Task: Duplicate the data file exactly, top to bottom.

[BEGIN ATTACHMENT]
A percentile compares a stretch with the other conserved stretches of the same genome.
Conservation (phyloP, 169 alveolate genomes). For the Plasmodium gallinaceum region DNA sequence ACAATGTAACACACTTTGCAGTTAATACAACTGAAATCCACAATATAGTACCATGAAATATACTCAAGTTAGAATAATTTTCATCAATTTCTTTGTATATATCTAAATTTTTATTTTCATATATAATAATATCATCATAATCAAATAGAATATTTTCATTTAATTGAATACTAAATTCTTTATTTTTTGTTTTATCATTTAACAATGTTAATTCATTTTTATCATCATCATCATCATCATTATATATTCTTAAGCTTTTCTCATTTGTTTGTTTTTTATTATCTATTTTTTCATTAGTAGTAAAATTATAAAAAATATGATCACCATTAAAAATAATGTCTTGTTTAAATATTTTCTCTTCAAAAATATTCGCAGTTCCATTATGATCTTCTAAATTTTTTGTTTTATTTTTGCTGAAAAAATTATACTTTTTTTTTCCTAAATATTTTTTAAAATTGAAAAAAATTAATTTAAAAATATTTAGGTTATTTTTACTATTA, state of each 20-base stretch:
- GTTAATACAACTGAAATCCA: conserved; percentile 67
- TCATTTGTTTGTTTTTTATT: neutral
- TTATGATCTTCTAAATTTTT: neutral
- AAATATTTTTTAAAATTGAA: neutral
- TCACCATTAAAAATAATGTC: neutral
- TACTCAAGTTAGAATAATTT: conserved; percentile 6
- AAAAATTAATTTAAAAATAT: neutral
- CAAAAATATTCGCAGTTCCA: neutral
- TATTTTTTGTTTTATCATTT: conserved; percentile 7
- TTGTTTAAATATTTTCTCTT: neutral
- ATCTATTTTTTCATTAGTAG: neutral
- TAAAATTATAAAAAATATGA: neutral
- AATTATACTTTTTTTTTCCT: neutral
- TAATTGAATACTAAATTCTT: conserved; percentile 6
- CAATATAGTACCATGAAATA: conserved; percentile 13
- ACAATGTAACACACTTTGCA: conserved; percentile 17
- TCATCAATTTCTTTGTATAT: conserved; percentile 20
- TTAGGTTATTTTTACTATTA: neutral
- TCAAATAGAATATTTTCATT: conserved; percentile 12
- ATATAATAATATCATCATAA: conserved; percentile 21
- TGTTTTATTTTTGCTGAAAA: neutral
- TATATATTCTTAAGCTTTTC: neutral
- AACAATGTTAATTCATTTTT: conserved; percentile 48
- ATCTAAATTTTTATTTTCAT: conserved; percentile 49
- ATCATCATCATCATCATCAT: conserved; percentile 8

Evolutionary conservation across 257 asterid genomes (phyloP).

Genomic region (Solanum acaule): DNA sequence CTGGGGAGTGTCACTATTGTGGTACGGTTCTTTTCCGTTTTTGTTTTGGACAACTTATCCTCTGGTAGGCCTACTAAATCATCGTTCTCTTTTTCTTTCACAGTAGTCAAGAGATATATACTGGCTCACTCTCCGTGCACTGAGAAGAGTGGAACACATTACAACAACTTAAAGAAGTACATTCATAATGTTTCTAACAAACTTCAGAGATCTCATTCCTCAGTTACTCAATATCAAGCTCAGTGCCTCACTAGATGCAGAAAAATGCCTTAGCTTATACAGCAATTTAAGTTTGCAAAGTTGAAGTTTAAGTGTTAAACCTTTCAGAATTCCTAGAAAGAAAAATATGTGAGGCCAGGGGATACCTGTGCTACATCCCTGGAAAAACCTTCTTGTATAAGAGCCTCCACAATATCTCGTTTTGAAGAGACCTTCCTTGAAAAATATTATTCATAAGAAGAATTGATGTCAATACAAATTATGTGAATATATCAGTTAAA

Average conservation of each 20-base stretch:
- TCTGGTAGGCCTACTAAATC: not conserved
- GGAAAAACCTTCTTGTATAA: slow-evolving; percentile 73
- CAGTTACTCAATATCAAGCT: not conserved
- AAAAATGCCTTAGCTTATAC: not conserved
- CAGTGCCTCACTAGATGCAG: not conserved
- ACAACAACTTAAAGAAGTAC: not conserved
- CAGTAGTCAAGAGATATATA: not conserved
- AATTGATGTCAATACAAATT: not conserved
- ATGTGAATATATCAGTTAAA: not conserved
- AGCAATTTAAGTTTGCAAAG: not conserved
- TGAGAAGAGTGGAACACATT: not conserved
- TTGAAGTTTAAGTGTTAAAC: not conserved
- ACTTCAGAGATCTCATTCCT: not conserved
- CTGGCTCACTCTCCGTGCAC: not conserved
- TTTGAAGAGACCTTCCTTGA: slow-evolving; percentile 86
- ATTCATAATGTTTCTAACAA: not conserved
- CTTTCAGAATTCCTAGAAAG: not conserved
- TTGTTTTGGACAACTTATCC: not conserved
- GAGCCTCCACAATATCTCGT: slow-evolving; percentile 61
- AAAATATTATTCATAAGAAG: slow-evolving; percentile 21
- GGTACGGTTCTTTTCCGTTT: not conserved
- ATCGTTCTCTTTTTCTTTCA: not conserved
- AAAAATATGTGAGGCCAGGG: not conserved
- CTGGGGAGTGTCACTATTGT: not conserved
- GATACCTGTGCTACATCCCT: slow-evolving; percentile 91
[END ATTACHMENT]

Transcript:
A percentile compares a stretch with the other conserved stretches of the same genome.
Conservation (phyloP, 169 alveolate genomes). For the Plasmodium gallinaceum region DNA sequence ACAATGTAACACACTTTGCAGTTAATACAACTGAAATCCACAATATAGTACCATGAAATATACTCAAGTTAGAATAATTTTCATCAATTTCTTTGTATATATCTAAATTTTTATTTTCATATATAATAATATCATCATAATCAAATAGAATATTTTCATTTAATTGAATACTAAATTCTTTATTTTTTGTTTTATCATTTAACAATGTTAATTCATTTTTATCATCATCATCATCATCATTATATATTCTTAAGCTTTTCTCATTTGTTTGTTTTTTATTATCTATTTTTTCATTAGTAGTAAAATTATAAAAAATATGATCACCATTAAAAATAATGTCTTGTTTAAATATTTTCTCTTCAAAAATATTCGCAGTTCCATTATGATCTTCTAAATTTTTTGTTTTATTTTTGCTGAAAAAATTATACTTTTTTTTTCCTAAATATTTTTTAAAATTGAAAAAAATTAATTTAAAAATATTTAGGTTATTTTTACTATTA, state of each 20-base stretch:
- GTTAATACAACTGAAATCCA: conserved; percentile 67
- TCATTTGTTTGTTTTTTATT: neutral
- TTATGATCTTCTAAATTTTT: neutral
- AAATATTTTTTAAAATTGAA: neutral
- TCACCATTAAAAATAATGTC: neutral
- TACTCAAGTTAGAATAATTT: conserved; percentile 6
- AAAAATTAATTTAAAAATAT: neutral
- CAAAAATATTCGCAGTTCCA: neutral
- TATTTTTTGTTTTATCATTT: conserved; percentile 7
- TTGTTTAAATATTTTCTCTT: neutral
- ATCTATTTTTTCATTAGTAG: neutral
- TAAAATTATAAAAAATATGA: neutral
- AATTATACTTTTTTTTTCCT: neutral
- TAATTGAATACTAAATTCTT: conserved; percentile 6
- CAATATAGTACCATGAAATA: conserved; percentile 13
- ACAATGTAACACACTTTGCA: conserved; percentile 17
- TCATCAATTTCTTTGTATAT: conserved; percentile 20
- TTAGGTTATTTTTACTATTA: neutral
- TCAAATAGAATATTTTCATT: conserved; percentile 12
- ATATAATAATATCATCATAA: conserved; percentile 21
- TGTTTTATTTTTGCTGAAAA: neutral
- TATATATTCTTAAGCTTTTC: neutral
- AACAATGTTAATTCATTTTT: conserved; percentile 48
- ATCTAAATTTTTATTTTCAT: conserved; percentile 49
- ATCATCATCATCATCATCAT: conserved; percentile 8

Evolutionary conservation across 257 asterid genomes (phyloP).

Genomic region (Solanum acaule): DNA sequence CTGGGGAGTGTCACTATTGTGGTACGGTTCTTTTCCGTTTTTGTTTTGGACAACTTATCCTCTGGTAGGCCTACTAAATCATCGTTCTCTTTTTCTTTCACAGTAGTCAAGAGATATATACTGGCTCACTCTCCGTGCACTGAGAAGAGTGGAACACATTACAACAACTTAAAGAAGTACATTCATAATGTTTCTAACAAACTTCAGAGATCTCATTCCTCAGTTACTCAATATCAAGCTCAGTGCCTCACTAGATGCAGAAAAATGCCTTAGCTTATACAGCAATTTAAGTTTGCAAAGTTGAAGTTTAAGTGTTAAACCTTTCAGAATTCCTAGAAAGAAAAATATGTGAGGCCAGGGGATACCTGTGCTACATCCCTGGAAAAACCTTCTTGTATAAGAGCCTCCACAATATCTCGTTTTGAAGAGACCTTCCTTGAAAAATATTATTCATAAGAAGAATTGATGTCAATACAAATTATGTGAATATATCAGTTAAA

Average conservation of each 20-base stretch:
- TCTGGTAGGCCTACTAAATC: not conserved
- GGAAAAACCTTCTTGTATAA: slow-evolving; percentile 73
- CAGTTACTCAATATCAAGCT: not conserved
- AAAAATGCCTTAGCTTATAC: not conserved
- CAGTGCCTCACTAGATGCAG: not conserved
- ACAACAACTTAAAGAAGTAC: not conserved
- CAGTAGTCAAGAGATATATA: not conserved
- AATTGATGTCAATACAAATT: not conserved
- ATGTGAATATATCAGTTAAA: not conserved
- AGCAATTTAAGTTTGCAAAG: not conserved
- TGAGAAGAGTGGAACACATT: not conserved
- TTGAAGTTTAAGTGTTAAAC: not conserved
- ACTTCAGAGATCTCATTCCT: not conserved
- CTGGCTCACTCTCCGTGCAC: not conserved
- TTTGAAGAGACCTTCCTTGA: slow-evolving; percentile 86
- ATTCATAATGTTTCTAACAA: not conserved
- CTTTCAGAATTCCTAGAAAG: not conserved
- TTGTTTTGGACAACTTATCC: not conserved
- GAGCCTCCACAATATCTCGT: slow-evolving; percentile 61
- AAAATATTATTCATAAGAAG: slow-evolving; percentile 21
- GGTACGGTTCTTTTCCGTTT: not conserved
- ATCGTTCTCTTTTTCTTTCA: not conserved
- AAAAATATGTGAGGCCAGGG: not conserved
- CTGGGGAGTGTCACTATTGT: not conserved
- GATACCTGTGCTACATCCCT: slow-evolving; percentile 91